Growth and Yield Performanceof Bread Wheat (Triticumaestivium L.) Grown In Vertisol and Nitosol in Gozamin Wereda, North Western Ethiopia

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Addis Ababa University


Wheat (Triticum aestivum L.) is one of the most important food grain sources of the livelihood farmers of the Gozamin Wereda in North-Western Ethiopia. However, the productivity of the crop is markedly low due to low soil fertility and associated low soil nutrient availability, especially nitrogen and phosphorous. Reduced plant nitrogen use efficiency, erratic seasonal rainfalls, as well as inadequate fertilizer management practices have also contributed to the low productivity of wheat in the region. The present study designed pot experiment in which 100 plastic sleeves (depth 14 cm; diameter 10 cm ) were filled with each of the field collected nitosol and vertisol. The experiments were conducted at Yemeka (Gozamin) in north western Ethiopia during October 28/2016 to March 5/2017 .The pots lay as a completely randomized design. Sow bread wheat seed, watering was performed every one day interval and growth performances of the plant were followed by measuring plant height, number of leaves, tiller, spike length, seed, grain yield (g) per plant, as well as biomass determination on randomly sampled plants. The results demonstrates that number of leaves, tillers, kernels, mass of grain yield, were highly significant (P<0.05) affected in vertisol and nitosol. For example mean height of plant in vertisol 32cm and in nitosol 25.4cm, mean number of leaves in vertisol 17 and in nitosol 11, effective tillers in vertisol 4 and in nitosol 1.5, kernel per plant in vertisol 152 and in nitosol 66.5.Based on this result vegetative growth and yield performances of bread wheat were higher in vertisol than nitosol. These results were analyzed and evaluated in light of providing the local farmers with requisite options and confidence for choice of soil type. Farmer sows bread wheat and use adequate fertilizer on vertisol to get more yield than nitosol. Based on the results, we conclude that sowing bread wheat in vertisol can provide more yield, compared to nitosol.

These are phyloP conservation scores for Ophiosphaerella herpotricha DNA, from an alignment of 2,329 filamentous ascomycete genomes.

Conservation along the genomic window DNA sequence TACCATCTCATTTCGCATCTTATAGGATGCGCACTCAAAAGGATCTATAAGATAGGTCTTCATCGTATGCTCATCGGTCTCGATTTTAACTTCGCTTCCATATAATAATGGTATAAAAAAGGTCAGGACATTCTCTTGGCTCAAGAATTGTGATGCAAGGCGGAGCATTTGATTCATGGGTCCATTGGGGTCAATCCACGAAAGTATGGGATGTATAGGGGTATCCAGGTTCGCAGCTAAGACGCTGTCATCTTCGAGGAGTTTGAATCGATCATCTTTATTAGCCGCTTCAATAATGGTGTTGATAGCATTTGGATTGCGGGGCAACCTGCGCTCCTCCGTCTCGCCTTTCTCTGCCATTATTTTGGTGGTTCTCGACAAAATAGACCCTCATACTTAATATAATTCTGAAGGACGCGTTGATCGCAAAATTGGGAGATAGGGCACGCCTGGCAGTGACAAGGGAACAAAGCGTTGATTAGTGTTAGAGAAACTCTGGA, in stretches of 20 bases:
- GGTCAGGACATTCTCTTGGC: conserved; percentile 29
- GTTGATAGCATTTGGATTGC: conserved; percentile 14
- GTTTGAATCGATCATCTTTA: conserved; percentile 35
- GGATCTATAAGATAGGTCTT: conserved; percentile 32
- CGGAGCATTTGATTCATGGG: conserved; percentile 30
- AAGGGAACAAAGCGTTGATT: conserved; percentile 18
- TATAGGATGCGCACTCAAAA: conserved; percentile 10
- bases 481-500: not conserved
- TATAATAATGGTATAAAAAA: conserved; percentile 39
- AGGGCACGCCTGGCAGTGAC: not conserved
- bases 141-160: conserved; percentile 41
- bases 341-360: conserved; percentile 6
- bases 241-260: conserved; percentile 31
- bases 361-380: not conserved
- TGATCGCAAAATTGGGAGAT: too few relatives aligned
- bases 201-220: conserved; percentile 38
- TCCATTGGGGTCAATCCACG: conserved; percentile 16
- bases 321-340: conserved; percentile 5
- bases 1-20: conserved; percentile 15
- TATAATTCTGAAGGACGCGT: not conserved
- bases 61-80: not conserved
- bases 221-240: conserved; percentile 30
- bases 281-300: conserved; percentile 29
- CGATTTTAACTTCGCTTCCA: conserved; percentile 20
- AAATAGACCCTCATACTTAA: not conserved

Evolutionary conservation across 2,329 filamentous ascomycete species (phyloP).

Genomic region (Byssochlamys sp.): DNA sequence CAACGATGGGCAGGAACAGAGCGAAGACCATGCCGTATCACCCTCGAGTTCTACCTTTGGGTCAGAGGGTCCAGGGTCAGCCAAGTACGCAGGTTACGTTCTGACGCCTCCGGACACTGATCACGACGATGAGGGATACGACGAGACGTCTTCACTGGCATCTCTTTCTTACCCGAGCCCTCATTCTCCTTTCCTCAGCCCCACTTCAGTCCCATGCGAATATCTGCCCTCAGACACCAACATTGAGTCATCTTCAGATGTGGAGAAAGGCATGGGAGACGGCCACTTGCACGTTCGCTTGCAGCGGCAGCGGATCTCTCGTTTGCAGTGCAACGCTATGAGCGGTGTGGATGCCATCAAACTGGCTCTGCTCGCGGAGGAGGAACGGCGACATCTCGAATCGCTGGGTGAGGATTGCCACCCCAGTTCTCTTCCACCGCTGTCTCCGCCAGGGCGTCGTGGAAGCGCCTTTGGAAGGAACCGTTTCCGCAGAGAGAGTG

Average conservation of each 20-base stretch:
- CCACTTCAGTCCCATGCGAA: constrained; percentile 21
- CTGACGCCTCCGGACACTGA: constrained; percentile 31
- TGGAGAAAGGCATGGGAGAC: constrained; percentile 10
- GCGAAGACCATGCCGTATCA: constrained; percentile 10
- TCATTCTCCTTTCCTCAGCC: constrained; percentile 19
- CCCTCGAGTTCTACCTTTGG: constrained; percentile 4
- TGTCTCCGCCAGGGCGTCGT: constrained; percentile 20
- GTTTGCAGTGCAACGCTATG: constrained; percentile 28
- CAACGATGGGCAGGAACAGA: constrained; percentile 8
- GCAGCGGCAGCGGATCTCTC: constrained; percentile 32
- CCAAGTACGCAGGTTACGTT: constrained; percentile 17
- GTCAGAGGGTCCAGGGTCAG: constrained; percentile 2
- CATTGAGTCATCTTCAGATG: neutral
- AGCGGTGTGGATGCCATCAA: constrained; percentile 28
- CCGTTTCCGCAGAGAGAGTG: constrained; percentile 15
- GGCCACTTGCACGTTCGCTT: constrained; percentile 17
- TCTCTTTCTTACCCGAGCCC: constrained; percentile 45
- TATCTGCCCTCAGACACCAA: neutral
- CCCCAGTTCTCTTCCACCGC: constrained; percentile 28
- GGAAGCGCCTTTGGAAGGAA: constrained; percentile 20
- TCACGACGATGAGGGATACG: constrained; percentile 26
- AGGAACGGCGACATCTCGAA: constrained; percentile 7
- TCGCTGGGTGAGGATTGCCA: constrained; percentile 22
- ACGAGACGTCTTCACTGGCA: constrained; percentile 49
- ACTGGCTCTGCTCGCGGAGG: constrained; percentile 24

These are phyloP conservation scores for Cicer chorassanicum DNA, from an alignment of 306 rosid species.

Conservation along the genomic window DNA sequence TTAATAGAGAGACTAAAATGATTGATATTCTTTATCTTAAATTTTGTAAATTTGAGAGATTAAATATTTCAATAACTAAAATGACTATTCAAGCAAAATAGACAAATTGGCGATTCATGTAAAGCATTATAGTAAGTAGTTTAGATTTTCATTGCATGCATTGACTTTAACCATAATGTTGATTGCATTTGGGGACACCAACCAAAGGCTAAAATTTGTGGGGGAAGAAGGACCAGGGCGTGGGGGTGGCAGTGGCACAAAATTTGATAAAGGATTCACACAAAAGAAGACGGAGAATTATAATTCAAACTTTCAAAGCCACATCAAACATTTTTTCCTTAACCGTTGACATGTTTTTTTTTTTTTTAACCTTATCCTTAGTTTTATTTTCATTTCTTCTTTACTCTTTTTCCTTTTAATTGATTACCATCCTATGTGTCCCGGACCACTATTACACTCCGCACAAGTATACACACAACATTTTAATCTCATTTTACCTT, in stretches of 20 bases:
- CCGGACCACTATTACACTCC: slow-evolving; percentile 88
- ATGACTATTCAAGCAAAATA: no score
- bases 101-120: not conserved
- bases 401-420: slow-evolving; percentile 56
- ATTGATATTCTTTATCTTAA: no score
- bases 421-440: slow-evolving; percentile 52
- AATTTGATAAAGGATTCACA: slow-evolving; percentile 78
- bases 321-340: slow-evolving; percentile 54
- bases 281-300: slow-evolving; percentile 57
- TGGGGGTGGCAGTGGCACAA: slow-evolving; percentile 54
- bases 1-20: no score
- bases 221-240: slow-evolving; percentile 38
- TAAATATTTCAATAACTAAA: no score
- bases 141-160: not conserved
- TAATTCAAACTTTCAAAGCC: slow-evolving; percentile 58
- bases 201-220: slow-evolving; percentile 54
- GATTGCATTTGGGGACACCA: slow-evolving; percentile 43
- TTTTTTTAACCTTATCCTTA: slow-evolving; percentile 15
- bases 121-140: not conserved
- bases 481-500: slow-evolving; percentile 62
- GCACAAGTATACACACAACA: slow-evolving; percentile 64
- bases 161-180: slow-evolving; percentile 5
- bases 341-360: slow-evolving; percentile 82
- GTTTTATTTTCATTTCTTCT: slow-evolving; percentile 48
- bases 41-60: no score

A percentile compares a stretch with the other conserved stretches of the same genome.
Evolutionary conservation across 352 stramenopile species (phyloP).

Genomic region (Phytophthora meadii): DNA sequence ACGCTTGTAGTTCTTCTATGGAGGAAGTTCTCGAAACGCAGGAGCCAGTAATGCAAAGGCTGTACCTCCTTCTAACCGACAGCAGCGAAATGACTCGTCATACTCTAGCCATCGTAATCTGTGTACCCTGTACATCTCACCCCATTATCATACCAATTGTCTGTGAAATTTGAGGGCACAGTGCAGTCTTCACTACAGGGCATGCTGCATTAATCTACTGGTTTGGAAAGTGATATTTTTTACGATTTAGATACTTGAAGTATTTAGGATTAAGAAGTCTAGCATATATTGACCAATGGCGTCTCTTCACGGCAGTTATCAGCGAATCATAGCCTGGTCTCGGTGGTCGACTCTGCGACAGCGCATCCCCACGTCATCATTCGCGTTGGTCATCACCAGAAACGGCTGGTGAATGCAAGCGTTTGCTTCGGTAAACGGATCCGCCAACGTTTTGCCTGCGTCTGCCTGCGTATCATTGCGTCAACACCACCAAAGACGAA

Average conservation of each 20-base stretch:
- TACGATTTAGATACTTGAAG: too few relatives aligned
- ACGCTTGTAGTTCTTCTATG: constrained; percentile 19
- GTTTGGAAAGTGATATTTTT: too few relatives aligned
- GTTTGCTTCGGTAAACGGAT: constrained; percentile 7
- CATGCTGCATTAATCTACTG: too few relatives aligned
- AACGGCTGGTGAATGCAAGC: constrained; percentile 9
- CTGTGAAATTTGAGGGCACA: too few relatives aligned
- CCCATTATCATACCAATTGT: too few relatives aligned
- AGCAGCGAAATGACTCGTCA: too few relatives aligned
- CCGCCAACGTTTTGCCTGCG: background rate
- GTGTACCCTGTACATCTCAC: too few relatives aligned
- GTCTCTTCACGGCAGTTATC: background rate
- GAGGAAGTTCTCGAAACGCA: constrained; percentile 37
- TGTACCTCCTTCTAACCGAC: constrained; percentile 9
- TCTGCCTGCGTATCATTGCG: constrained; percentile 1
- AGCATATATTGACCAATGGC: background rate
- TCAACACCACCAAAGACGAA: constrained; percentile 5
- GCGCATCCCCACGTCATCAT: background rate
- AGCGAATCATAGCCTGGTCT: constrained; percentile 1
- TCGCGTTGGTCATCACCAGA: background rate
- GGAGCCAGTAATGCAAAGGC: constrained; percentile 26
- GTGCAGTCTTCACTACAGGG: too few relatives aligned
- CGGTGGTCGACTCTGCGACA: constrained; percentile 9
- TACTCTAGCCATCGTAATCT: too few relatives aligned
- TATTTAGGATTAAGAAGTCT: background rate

Biomass, Grain Yield, Hexaploid Wheat, Pot Experiments, Vegetative Growth, Gozamin Wereda